This requires a reflection on previous work involving space and three dimensions. Without rehearsing the problems I’ve had with close compliance with those tasks, I’m taking a slightly different path, at least in this experimental phase, and using whatever the environment offers.
This afternoon, it offered shadows across my easel which had on it a piece of white cartridge. I began tracking time by drawing along the outline of the struts of the studio’s roof as the sun moved over to the west. The first lines, in soft pastel, were made at 14.30.
It moves fast, changing as I’m tracing the lines. And shadows are very difficult to pin down close up. Well-defined from a distance, they seem to dissolve into a kind of fog when I get within drawing range. I’ve noted the time on each colour thread.
Last shadow photo 17.46.
I like the idea that this is totally opportunistic – the easel and the paper had to be exactly where they were, the sun had, for once this spring, to be consistently blazing down, and I had to see it and know what was going to happen, at least in principle. I’m not sure what the next step will be, that may suggest itself when the sun has gone for the night and I have just the traces of its passage. I’m tempted to sweep a brush upwards along the direction of travel.
30th May and I noticed shadows passing across a board on an easel positioned horizontally. I rapidly placed some white cartridge there and began painting the shadows with a large brush and paint at different stages of dilution. The sun kept coming and going, disappearing under clouds periodically, then emerging again. And as this easel is at a different orientation from the other, I had no idea where the shadows would go.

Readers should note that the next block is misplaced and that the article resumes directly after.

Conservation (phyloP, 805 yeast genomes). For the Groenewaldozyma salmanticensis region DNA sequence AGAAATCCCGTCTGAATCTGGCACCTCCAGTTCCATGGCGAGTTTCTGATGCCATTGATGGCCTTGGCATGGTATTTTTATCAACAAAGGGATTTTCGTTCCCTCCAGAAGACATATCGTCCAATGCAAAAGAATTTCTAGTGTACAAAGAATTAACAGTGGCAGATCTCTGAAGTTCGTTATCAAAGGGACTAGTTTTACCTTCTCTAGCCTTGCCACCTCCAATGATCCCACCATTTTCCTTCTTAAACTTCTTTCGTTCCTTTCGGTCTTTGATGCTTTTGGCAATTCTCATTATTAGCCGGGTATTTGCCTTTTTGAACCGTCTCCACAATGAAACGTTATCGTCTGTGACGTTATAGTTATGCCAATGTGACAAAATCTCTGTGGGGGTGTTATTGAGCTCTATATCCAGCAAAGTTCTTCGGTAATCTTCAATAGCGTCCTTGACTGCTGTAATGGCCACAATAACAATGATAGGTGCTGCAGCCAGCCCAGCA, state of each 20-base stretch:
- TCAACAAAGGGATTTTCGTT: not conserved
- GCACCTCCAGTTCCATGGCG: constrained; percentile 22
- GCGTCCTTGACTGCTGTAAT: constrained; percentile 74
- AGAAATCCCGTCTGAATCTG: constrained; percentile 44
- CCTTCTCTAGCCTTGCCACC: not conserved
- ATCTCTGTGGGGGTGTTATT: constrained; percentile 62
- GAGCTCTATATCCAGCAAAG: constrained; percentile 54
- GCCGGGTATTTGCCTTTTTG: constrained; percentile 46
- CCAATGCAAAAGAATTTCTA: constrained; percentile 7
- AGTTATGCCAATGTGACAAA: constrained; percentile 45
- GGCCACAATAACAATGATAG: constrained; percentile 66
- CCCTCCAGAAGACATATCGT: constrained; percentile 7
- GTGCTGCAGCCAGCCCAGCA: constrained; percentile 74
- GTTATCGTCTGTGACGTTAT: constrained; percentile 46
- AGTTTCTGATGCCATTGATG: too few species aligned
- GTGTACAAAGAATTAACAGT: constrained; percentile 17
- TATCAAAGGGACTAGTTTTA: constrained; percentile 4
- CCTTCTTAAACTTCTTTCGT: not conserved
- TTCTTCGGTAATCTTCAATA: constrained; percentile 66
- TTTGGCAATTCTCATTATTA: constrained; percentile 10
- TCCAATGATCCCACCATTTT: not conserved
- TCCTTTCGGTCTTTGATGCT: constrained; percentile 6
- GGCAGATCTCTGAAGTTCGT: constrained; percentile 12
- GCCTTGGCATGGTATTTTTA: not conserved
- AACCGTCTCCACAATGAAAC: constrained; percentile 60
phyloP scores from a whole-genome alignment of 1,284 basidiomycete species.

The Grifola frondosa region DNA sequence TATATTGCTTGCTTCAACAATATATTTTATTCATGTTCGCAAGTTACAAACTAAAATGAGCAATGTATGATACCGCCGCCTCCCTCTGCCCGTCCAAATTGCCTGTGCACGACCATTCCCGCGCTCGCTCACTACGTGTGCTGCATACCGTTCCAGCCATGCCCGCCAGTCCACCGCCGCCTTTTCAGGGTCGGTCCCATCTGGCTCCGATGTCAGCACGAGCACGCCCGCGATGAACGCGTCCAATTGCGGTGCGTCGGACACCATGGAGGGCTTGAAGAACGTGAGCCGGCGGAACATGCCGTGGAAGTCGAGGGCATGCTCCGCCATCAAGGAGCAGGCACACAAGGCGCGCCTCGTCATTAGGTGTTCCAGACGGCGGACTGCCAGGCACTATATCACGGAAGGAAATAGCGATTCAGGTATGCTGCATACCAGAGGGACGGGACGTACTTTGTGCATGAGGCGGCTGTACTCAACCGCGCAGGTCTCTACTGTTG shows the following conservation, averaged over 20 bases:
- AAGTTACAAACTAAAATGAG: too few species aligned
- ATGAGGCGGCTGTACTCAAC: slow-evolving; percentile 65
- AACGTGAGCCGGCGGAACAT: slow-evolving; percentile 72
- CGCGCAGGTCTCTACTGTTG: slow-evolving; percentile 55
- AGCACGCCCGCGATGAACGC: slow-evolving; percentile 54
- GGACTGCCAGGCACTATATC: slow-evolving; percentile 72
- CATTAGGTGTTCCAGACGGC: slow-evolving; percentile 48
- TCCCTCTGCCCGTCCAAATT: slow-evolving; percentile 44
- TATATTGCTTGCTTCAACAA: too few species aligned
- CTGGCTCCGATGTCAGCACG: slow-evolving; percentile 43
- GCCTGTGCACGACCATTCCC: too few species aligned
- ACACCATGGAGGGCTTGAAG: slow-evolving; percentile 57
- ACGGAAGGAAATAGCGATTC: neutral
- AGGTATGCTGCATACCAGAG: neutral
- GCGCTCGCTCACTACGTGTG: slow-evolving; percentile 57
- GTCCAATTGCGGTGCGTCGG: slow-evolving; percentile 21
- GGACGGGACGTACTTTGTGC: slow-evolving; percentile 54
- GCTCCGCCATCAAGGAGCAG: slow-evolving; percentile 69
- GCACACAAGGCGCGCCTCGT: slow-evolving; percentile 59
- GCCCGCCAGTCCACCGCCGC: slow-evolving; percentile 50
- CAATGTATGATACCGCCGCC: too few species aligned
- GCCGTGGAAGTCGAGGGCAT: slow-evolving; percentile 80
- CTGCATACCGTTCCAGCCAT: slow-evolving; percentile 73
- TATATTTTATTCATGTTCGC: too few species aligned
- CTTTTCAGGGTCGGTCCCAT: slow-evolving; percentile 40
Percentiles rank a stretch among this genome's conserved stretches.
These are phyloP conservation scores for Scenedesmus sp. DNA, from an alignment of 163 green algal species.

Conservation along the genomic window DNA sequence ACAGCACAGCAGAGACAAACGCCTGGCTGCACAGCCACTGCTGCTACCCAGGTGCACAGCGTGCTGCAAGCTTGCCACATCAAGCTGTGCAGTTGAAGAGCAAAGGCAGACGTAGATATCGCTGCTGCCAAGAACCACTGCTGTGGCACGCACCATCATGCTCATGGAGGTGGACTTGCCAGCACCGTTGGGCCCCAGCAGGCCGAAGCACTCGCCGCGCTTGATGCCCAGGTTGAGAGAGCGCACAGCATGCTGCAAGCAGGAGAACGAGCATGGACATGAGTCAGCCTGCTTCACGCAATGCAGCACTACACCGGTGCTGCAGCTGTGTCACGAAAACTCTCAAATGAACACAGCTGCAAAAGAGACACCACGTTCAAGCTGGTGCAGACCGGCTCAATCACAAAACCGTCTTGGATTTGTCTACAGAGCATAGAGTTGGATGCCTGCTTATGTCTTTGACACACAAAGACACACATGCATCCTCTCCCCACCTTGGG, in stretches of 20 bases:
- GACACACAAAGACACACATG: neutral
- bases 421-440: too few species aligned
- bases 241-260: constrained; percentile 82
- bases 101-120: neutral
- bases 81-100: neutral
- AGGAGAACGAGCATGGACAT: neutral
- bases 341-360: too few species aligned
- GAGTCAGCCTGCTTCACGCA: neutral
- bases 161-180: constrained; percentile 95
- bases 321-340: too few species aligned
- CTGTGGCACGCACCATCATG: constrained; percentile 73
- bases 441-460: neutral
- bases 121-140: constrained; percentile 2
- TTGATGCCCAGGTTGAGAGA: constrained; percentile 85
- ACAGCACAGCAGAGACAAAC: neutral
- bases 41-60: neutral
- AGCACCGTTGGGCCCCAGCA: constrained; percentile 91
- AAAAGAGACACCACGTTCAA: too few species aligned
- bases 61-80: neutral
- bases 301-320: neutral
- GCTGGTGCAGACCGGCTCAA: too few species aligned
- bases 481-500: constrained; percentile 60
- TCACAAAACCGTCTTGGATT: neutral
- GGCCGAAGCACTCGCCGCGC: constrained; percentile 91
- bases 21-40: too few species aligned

There’s no right way up for this but it felt to me to be upside down because, to avoid getting my own shadow into the frame, I had to stand at the ‘top’ end of the easel. The darkest strut disappeared quite quickly but the other marched across the paper in wide swathes, never quite bumping off the two pale grey stripes on the left that belong to a third strut. Again, I’ve documented the time relating to each shadow, writing that in different places along the strip after noticing how subsequent strips sometimes obscured a previous time stamp.
Because it’s hard to see and evaluate while it’s flat, I have put it onto the other easel where I can see what kinds of shapes have been made.
I think I’ve found myself hovering above the rings of Saturn.
Following the rings of Saturn theme, I emptied the contents of the ring punch into a small pot of glue and made proxy ice crystals of them. I had to resist going the whole space station and made a supreme effort to leave it as it is. A small piece of film with yellow paint has included itself and I’m leaving it there as a representation of the sun [or a shard about to shatter the skin of the observation craft].
31st May and I’m working on a third iteration of time and space. This time the shadows are crossing the floor of my studio and instead of tracing them, I’m taking photos that I intend to print on plain paper and gloss paper, cut/slice/de-integrate, and put together as another expression of the passage of time as described by an entity outside my control – the sun.